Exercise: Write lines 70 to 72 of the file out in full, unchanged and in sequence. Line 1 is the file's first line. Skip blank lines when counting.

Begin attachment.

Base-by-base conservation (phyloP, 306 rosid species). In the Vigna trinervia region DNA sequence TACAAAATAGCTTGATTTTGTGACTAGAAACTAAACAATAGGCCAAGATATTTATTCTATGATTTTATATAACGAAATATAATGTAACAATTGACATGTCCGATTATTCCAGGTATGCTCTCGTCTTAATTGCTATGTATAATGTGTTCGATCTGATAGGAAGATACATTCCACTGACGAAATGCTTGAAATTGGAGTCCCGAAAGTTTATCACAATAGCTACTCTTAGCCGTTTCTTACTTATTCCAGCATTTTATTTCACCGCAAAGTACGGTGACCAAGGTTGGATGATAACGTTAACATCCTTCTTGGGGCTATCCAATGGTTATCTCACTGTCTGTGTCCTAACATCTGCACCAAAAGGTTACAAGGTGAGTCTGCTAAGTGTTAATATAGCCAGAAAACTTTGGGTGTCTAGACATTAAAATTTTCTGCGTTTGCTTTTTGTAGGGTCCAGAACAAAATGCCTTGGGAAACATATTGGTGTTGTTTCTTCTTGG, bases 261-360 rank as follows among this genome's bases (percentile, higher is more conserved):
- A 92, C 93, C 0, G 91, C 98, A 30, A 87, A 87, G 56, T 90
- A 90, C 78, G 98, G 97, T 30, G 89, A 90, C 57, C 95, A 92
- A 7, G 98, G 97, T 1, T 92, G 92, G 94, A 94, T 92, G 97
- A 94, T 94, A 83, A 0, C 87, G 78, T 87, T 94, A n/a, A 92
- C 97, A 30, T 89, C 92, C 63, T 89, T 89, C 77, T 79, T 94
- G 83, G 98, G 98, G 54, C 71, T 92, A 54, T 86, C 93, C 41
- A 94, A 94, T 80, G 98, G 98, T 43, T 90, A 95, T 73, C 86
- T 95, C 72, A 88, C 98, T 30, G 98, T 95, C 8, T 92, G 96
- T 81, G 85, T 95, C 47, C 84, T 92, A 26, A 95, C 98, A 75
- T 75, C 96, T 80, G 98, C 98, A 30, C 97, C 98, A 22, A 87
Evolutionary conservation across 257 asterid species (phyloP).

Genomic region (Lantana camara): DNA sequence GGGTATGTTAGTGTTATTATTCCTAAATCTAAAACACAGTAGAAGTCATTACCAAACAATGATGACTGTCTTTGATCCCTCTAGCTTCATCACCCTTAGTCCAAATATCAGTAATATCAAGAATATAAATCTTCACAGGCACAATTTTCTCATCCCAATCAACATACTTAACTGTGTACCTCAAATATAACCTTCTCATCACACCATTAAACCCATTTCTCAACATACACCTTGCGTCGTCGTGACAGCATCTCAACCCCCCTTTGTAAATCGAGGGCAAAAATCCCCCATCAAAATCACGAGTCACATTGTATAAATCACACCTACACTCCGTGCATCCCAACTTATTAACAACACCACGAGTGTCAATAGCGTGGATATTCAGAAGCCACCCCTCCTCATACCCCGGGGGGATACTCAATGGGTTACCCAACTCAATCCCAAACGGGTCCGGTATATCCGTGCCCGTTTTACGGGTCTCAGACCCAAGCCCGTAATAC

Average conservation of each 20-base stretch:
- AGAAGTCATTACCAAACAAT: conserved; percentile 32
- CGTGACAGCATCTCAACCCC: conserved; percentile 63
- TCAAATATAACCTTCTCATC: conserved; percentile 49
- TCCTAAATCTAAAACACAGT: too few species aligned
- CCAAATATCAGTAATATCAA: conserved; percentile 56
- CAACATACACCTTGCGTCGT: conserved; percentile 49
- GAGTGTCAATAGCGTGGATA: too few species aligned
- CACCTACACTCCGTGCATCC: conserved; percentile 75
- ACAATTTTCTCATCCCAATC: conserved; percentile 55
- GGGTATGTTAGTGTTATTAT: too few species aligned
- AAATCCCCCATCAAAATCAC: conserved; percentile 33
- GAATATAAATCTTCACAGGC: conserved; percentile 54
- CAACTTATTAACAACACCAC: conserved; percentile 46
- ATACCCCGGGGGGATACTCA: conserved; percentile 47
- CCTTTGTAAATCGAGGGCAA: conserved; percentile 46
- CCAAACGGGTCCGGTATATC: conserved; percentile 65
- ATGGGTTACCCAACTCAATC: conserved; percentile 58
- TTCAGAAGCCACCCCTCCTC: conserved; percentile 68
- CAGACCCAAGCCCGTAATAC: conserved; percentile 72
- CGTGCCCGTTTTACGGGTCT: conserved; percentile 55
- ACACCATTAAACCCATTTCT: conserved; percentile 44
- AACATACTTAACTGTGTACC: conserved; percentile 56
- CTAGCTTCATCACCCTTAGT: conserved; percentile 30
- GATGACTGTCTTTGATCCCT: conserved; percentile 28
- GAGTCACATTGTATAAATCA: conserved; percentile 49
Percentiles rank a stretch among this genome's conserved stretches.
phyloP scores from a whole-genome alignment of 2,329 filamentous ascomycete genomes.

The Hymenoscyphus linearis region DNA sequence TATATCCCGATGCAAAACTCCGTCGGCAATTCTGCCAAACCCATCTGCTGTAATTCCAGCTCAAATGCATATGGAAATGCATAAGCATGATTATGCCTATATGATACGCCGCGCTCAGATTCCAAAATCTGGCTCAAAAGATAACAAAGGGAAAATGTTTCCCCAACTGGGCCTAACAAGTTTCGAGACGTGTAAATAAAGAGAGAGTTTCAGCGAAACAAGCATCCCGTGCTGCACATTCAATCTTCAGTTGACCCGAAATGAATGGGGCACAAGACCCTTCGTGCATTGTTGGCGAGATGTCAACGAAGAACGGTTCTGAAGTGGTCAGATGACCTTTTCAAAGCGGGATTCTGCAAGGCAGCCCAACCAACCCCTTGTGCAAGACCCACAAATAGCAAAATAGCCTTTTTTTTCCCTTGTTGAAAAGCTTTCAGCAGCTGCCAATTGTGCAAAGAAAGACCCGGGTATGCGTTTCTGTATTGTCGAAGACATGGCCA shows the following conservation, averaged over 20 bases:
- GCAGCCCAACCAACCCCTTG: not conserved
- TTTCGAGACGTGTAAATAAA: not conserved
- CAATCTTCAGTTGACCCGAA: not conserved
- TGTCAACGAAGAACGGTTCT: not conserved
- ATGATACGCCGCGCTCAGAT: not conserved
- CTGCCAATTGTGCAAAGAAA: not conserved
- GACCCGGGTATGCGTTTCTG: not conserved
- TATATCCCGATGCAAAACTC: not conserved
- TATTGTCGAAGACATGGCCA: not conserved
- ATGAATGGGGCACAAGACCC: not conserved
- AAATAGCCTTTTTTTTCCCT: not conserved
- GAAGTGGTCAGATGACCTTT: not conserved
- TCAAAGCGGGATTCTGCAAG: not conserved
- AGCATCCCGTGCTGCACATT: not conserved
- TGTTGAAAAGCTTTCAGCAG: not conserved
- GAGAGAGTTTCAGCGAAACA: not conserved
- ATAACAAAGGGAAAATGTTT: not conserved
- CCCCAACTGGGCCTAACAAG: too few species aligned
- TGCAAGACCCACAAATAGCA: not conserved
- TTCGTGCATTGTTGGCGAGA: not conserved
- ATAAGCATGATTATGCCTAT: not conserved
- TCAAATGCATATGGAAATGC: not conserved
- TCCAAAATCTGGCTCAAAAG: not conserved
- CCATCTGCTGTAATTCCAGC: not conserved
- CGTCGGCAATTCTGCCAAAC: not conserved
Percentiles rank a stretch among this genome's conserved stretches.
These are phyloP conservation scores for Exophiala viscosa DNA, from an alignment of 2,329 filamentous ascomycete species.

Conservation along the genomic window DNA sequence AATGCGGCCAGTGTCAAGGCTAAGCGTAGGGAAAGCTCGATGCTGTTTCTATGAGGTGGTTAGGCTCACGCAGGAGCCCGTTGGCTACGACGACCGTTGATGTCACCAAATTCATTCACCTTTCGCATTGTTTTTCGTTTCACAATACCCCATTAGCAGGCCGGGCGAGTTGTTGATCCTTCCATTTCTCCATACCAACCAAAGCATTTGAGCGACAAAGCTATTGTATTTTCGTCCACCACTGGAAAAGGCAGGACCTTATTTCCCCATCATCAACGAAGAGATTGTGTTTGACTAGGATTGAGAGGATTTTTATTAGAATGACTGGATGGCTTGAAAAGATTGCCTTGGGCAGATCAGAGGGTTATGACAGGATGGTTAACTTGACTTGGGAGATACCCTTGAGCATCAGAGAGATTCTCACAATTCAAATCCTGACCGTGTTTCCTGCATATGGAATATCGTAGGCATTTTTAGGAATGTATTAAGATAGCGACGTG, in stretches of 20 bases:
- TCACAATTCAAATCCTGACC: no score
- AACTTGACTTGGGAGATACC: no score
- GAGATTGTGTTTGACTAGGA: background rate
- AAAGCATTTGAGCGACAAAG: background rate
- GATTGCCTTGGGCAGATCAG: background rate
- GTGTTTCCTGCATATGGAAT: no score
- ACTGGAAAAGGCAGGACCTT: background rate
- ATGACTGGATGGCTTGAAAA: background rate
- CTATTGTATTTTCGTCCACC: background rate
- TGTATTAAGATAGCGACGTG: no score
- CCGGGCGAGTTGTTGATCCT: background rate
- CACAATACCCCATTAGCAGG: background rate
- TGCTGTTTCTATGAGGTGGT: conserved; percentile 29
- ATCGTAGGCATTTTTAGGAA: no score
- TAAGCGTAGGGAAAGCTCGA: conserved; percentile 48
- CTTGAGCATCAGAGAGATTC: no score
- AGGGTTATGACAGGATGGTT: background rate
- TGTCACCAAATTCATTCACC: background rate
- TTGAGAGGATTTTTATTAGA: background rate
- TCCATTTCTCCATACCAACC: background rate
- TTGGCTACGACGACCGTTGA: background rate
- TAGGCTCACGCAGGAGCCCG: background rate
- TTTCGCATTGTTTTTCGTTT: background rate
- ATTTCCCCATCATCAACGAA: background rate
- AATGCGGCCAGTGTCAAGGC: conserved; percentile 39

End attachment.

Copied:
Conservation along the genomic window DNA sequence AATGCGGCCAGTGTCAAGGCTAAGCGTAGGGAAAGCTCGATGCTGTTTCTATGAGGTGGTTAGGCTCACGCAGGAGCCCGTTGGCTACGACGACCGTTGATGTCACCAAATTCATTCACCTTTCGCATTGTTTTTCGTTTCACAATACCCCATTAGCAGGCCGGGCGAGTTGTTGATCCTTCCATTTCTCCATACCAACCAAAGCATTTGAGCGACAAAGCTATTGTATTTTCGTCCACCACTGGAAAAGGCAGGACCTTATTTCCCCATCATCAACGAAGAGATTGTGTTTGACTAGGATTGAGAGGATTTTTATTAGAATGACTGGATGGCTTGAAAAGATTGCCTTGGGCAGATCAGAGGGTTATGACAGGATGGTTAACTTGACTTGGGAGATACCCTTGAGCATCAGAGAGATTCTCACAATTCAAATCCTGACCGTGTTTCCTGCATATGGAATATCGTAGGCATTTTTAGGAATGTATTAAGATAGCGACGTG, in stretches of 20 bases:
- TCACAATTCAAATCCTGACC: no score
- AACTTGACTTGGGAGATACC: no score